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Ask A Muslim: Rules about wearing a hijab

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By Naghmana Ahmed-Sherazi

Are there rules about how a woman must wear a hijab? Like, does it need to cover the neck and/or face? Do certain styles or colors matter?

Very shortly put: it is down to personal choice. A hijab is a veil or head covering worn by some Muslim women; it is worn when in the presence of unknown or known males who are other than a husband, father, son, step-son, grandfather, father-in-law, nephew or son-in-law. Having said that, a hijab is more than just a headdress. It signifies the wearer’s commitment to self, religion and philosophy of faith. Women who don the hijab say they find it liberating, and that it allows them to be themselves. 

The Quran refers to the hijab as a metaphorical curtain or partition, and there are many types of hijab. The first most commonly worn is a square scarf that covers the head and neck, but leaves the face bare – this is called the hijab. The khimar, is a long almost cape like scarf that wraps around the head and then is left hanging in the middle of the back. It covers the head and neck, but leaves the face bare. A chador is basically a long cloak that would cover the entire body; it wraps around the head and drapes all the way down to the feet. A niqaab is worn in conjunction with a khimar or hijab, covers the mouth and nose but leaves the eyes open/clear. A burqa covers the entire head and body, and has a mesh screen through which the woman wearing it, can see.

Women wear the hijab as a choice. It is not a sign of oppression and they are not forced to wear it. Some wear it in deference of family traditions and because they are ‘expected’ to wear it, however, it is a choice. Most women wear it because they believe they are fulfilling God’s commandment for donning modest clothing. They choose to wear it as a personal statement – whatever that may be. Some women wear it as a cultural identity, and others for religious reasons.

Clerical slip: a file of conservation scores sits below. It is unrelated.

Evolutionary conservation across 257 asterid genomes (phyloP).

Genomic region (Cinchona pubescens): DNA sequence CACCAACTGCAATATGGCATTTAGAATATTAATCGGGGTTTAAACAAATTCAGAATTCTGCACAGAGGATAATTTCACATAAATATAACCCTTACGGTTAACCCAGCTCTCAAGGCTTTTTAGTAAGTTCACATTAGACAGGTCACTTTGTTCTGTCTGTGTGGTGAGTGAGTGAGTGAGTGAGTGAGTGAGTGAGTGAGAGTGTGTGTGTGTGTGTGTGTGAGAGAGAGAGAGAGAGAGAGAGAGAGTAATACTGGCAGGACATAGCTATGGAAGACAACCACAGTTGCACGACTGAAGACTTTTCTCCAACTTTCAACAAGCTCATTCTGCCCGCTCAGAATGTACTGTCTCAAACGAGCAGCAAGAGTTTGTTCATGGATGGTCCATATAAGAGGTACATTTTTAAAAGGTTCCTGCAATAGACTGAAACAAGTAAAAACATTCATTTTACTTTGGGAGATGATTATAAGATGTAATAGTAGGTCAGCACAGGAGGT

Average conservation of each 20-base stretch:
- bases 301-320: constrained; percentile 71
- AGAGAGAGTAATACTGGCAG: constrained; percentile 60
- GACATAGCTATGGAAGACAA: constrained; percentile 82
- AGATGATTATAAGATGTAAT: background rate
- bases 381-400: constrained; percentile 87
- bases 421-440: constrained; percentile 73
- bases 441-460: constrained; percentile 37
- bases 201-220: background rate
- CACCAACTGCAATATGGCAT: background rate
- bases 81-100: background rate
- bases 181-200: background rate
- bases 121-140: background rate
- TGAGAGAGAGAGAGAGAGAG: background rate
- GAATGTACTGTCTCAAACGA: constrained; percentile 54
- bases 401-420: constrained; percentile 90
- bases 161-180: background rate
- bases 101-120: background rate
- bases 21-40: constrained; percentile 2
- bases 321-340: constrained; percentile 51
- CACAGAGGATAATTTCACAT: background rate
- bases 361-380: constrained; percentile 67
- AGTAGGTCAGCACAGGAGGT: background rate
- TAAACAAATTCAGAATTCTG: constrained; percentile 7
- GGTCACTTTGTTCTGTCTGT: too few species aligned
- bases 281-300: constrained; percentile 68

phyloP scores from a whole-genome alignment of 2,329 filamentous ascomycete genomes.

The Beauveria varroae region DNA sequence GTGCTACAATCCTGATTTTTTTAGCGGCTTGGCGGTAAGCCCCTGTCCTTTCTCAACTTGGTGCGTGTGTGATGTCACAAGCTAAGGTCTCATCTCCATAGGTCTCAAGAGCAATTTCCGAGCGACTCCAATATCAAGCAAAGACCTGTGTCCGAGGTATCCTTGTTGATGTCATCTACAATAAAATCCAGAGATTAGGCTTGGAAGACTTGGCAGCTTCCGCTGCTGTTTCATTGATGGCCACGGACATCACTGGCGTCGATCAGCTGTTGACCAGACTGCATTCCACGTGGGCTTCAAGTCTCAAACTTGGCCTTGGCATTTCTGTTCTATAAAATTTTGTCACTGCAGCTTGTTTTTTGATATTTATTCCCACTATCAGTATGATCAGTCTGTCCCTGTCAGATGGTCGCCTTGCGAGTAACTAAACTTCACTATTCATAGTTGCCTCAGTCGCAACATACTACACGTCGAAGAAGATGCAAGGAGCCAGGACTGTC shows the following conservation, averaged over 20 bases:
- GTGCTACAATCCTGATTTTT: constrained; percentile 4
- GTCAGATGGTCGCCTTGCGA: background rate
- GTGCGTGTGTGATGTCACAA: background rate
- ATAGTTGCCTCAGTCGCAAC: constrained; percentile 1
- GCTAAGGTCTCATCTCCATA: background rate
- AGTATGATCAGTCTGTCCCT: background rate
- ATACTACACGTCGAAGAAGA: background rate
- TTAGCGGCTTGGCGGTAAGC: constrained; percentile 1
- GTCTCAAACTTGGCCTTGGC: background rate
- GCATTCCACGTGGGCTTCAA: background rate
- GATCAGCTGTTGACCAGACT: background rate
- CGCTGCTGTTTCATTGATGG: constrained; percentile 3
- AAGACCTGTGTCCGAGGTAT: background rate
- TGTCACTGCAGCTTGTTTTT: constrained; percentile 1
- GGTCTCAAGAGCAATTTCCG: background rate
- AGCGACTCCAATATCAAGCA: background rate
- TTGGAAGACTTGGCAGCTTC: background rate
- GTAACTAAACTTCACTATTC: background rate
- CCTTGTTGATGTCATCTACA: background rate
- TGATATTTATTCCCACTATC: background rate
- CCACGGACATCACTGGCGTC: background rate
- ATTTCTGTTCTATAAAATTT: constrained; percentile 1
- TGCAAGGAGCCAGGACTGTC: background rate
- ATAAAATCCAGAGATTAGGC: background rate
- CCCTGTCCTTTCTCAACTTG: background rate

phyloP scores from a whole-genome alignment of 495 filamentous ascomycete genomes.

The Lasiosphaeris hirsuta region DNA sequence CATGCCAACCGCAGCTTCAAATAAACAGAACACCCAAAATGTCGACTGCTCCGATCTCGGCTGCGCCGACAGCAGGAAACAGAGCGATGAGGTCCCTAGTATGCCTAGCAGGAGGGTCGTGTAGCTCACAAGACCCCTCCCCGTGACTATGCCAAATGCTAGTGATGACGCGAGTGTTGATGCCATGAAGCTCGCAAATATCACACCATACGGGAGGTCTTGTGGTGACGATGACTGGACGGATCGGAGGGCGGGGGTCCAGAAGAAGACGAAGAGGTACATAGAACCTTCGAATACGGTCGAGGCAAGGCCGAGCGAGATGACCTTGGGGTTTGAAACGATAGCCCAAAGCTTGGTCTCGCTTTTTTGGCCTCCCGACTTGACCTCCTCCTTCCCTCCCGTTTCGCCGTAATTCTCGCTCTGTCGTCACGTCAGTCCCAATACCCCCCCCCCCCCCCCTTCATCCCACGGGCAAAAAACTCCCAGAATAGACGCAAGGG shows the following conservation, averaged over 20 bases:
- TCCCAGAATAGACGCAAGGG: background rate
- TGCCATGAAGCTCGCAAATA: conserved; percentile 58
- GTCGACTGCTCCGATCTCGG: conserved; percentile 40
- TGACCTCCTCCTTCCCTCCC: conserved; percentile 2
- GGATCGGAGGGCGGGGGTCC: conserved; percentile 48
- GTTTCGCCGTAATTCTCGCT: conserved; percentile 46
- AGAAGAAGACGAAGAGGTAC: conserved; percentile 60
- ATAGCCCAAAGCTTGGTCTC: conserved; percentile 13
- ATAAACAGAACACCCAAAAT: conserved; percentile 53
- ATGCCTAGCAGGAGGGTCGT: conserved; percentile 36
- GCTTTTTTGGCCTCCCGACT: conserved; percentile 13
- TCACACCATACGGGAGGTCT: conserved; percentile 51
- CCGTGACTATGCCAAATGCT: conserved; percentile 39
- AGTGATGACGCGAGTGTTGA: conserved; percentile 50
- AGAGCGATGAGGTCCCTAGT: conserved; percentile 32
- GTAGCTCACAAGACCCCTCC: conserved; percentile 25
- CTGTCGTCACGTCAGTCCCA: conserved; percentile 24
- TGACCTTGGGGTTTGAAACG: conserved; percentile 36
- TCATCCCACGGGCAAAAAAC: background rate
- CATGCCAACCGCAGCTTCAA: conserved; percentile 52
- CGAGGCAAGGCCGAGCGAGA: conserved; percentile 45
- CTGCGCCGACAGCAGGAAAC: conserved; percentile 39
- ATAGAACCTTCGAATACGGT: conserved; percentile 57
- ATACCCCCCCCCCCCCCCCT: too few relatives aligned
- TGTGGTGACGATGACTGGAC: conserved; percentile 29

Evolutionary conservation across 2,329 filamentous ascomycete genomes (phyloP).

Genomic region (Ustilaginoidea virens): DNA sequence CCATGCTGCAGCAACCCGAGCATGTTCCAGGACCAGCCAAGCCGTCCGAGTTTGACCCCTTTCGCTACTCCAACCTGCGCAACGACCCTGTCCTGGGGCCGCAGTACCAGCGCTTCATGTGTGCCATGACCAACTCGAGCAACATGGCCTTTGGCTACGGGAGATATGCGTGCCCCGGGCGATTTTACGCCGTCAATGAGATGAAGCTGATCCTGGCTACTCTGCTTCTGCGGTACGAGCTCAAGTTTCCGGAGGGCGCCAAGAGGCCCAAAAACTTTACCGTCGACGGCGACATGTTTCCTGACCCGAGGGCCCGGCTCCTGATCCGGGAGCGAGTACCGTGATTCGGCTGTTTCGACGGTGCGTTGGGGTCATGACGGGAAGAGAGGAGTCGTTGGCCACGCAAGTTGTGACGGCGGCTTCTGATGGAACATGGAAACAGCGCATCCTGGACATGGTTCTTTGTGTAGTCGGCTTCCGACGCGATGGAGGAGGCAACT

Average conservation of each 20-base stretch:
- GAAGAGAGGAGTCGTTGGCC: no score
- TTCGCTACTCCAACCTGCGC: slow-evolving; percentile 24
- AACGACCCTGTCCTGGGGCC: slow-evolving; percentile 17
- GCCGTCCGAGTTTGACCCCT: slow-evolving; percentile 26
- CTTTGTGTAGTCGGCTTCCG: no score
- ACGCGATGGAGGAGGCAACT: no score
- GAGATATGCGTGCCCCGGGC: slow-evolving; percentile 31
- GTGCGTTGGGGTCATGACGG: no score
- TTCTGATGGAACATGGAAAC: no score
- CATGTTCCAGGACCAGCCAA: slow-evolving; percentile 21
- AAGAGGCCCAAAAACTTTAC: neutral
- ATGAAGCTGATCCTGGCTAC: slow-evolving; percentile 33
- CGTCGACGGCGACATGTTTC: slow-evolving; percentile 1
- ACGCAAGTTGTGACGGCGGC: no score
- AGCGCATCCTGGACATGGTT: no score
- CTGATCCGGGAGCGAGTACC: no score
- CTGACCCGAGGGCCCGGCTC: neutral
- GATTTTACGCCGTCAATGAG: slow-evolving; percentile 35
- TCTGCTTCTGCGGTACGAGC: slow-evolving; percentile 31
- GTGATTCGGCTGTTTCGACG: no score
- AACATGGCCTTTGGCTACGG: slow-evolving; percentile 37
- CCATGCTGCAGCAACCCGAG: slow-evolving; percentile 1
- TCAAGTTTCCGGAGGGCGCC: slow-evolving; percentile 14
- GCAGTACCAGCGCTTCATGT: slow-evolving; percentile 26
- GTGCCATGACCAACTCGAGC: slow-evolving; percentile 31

As far as I could research, there are no specific rules about how a woman should wear a hijab. So long as it covers her hair and is worn modestly, styles and colors are down to personal choice, and often times change with every outfit.

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Naghmana Ahmed-Sherazi

About Naghmana Ahmed-Sherazi

Naghmana Ahmed-Sherazi moved to Spokane about four years ago with her son. Coming from a huge bustling metropolis like Houston with its varied and diverse micro-cultural communities, she said it was interesting to see people's reactions when they met her or her son. She said she has so far loved living in Spokane with its four seasons and unique landscape.
Originally from Karachi, Pakistan, she has had the good fortune of travelling since an early age and has had education on four different continents. She considers herself a global citizen.

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Naghmana Ahmed-Sherazi

About Naghmana Ahmed-Sherazi

Naghmana Ahmed-Sherazi moved to Spokane about four years ago with her son. Coming from a huge bustling metropolis like Houston with its varied and diverse micro-cultural communities, she said it was interesting to see people's reactions when they met her or her son. She said she has so far loved living in Spokane with its four seasons and unique landscape.
Originally from Karachi, Pakistan, she has had the good fortune of travelling since an early age and has had education on four different continents. She considers herself a global citizen.

View All Posts
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